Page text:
Barbara Kingsolver is a Pulitzer Prize winning American novelist whose books include The Poisonwood Bible, The Lacuna and, most recently, Demon Copperhead
Little Women, Louisa May Alcott
I read this book in the back of a car. I must have been in third or fourth grade, and my parents were taking us on a rare vacation. They put us in the back of the station wagon and expected us to be quiet for as long as it took to drive to the Grand Canyon. Luckily I can read in moving vehicles, and I just disappeared into Little Women. That was my first experience of really losing myself in a novel.
"I just disappeared into Little Women. That was my first experience of really losing myself in a novel"
Where we lived we had bookmobiles. A bookmobile is a little bus that’s kitted out with bookshelves and it drives around all the country roads. We don’t have public transport in rural America so say if you’re a kid living on a farm, you’re stuck there. So this was like an ice cream truck for books that would come round and I made friends with the driver so she let me take as many books as my little arms would carry!
That’s how I found Little Women and I just loved it. I thought of myself as Jo, of course, don’t we all?
The Children of Violence series by Doris Lessing
Another book—well, actually, a series of books—that rocked my world was the Children of Violence series by Doris Lessing. These are novels that are connected by a main character, Martha Quest. They’re set in what was then called Rhodesia, where Lessing grew up. She was writing about sexism and racism in a time where those words weren’t really used yet.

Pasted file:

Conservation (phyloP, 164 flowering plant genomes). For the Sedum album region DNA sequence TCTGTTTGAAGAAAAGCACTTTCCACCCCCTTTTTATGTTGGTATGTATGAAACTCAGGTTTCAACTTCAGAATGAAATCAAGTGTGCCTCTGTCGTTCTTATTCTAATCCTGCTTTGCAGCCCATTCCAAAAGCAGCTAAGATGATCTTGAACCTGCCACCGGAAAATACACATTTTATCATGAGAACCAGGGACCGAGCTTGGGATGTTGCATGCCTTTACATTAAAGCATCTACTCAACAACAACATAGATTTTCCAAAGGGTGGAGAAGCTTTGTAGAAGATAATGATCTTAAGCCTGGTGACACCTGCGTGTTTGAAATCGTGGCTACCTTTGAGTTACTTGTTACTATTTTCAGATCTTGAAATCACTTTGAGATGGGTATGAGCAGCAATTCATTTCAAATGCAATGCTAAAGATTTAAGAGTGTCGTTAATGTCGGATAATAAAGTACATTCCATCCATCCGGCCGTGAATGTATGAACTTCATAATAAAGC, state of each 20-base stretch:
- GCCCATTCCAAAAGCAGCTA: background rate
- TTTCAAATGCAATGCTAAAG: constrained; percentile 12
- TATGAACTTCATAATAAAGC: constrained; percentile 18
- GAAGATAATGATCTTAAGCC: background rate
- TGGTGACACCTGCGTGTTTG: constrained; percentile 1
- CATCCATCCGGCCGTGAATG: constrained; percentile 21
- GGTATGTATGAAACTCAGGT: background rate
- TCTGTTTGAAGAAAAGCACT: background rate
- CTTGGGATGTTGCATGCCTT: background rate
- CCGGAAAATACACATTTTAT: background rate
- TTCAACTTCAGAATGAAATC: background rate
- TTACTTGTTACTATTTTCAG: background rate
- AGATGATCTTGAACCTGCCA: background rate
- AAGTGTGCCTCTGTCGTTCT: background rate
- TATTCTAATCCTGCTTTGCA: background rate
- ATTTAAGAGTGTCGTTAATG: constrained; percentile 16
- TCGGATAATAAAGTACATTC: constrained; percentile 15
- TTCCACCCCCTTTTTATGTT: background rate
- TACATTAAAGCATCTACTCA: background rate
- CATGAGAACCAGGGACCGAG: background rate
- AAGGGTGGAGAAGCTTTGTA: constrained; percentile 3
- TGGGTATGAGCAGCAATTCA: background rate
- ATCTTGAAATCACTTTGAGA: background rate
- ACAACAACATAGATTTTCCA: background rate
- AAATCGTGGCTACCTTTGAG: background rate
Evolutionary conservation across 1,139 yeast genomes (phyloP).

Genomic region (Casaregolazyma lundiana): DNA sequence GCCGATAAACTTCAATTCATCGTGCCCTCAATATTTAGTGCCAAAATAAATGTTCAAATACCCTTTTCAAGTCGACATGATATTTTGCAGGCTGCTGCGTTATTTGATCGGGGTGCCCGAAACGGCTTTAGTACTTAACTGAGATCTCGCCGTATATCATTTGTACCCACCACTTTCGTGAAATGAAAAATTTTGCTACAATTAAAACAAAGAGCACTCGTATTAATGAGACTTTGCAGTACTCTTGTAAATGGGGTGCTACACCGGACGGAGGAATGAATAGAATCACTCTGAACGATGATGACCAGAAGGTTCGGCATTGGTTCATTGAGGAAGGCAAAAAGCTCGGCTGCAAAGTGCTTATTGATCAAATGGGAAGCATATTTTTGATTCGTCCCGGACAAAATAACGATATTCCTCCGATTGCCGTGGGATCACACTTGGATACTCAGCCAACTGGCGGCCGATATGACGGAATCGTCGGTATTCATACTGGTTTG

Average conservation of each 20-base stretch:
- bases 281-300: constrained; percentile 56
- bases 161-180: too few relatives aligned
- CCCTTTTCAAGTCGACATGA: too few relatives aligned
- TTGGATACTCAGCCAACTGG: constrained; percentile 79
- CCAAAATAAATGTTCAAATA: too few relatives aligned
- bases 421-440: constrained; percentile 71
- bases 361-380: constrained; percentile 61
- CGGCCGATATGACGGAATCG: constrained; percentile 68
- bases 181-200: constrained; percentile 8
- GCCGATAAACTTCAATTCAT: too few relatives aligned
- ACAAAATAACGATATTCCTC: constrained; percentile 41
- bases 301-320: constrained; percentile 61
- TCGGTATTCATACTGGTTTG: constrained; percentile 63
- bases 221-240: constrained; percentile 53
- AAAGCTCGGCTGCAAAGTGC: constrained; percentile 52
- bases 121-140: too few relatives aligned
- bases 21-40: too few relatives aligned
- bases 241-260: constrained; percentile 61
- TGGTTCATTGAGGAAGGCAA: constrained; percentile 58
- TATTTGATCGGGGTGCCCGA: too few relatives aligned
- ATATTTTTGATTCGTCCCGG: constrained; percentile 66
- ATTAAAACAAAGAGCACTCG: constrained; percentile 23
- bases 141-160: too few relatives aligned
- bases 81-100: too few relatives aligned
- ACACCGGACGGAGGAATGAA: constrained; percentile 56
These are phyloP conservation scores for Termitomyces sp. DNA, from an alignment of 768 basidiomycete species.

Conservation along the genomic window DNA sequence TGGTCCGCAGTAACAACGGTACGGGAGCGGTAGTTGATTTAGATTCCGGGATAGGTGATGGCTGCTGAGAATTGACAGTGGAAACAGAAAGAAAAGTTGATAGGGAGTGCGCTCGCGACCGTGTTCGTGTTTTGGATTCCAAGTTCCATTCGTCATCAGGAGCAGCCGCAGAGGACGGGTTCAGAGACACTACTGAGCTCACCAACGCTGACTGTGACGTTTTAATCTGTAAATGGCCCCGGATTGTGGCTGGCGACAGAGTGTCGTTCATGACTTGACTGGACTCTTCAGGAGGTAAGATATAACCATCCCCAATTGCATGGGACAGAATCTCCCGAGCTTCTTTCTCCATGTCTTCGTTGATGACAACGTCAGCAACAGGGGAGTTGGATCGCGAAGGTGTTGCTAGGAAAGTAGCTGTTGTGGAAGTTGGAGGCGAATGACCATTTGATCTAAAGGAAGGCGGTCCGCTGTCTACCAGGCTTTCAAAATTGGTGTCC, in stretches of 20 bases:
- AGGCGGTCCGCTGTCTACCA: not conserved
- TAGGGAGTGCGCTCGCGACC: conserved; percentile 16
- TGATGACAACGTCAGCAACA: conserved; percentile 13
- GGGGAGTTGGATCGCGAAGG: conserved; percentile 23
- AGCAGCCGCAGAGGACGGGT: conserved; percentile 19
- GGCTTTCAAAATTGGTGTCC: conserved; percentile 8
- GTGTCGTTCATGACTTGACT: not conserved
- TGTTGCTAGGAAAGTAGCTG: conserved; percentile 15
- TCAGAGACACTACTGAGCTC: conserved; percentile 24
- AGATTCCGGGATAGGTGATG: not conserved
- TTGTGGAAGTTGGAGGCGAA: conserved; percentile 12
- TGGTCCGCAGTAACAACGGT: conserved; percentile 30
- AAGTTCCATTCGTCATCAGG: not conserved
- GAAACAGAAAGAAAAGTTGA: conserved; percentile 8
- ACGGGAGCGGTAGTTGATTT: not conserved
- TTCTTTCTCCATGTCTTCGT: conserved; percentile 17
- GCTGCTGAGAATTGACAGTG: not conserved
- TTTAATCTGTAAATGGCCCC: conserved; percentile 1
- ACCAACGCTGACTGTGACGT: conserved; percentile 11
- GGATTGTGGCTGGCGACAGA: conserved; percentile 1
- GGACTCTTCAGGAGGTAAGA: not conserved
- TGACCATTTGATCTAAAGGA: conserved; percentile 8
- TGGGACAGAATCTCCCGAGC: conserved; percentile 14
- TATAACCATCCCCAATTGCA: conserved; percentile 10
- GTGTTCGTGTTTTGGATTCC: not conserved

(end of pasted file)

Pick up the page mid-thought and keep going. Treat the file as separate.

"These books were about these big, universal themes that I was feeling so powerfully in my own life"
They had what was called the colour bar back then, and as far as sexism, it was just called life. Nobody was remarking on it. But these books were about these really big, universal themes that I was feeling so powerfully in my own life.
It was what I saw in my little town. There were these claustrophobic limitations on what women could aspire to, and my town was segregated. It was a revelation to me that fiction could be about these things that everyone in the world should be thinking about. That larger sense of the purpose of fiction was revealed to me through these books. I was amazed to start thinking about what a novel could be in the world, what it could do.
Cannery Row, John Steinbeck
I always loved to read, and I always kept a journal since I was eight years old. As a young adult I wrote poetry and stories which I did not show to anybody. But I did not think I could be a writer. In my small town, my small world, it just didn’t seem possible. I thought, I don’t know anyone important. I just know regular, ordinary people. You can’t write about that.
"[Cannery Row] showed me fiction doesn’t have to be about famous people or heroic lives"
And then a book fell into my hands that was this exquisite novel about this funny ragtag group of ordinary people living in an ordinary place. It was Cannery Row by John Steinbeck, not one of his best known, and it was like the scales fell from my eyes. It showed me fiction doesn’t have to be about famous people or heroic lives. It can be about anybody. Heroic lives can be found in real, honest places. I thought, This is the kind of book I could write. It was the first time I imagined myself as a writer.
The idea of an ecosystem of characters is really important in my work. I write against the American philosophy of individualism, this cult of the solo flyer, the lone hero. That’s supposedly what America is all about but it’s not real. Every hero has a whole bunch of people backing him up. I’m interested in those people! And Cannery Row showed me that you can write about those people.
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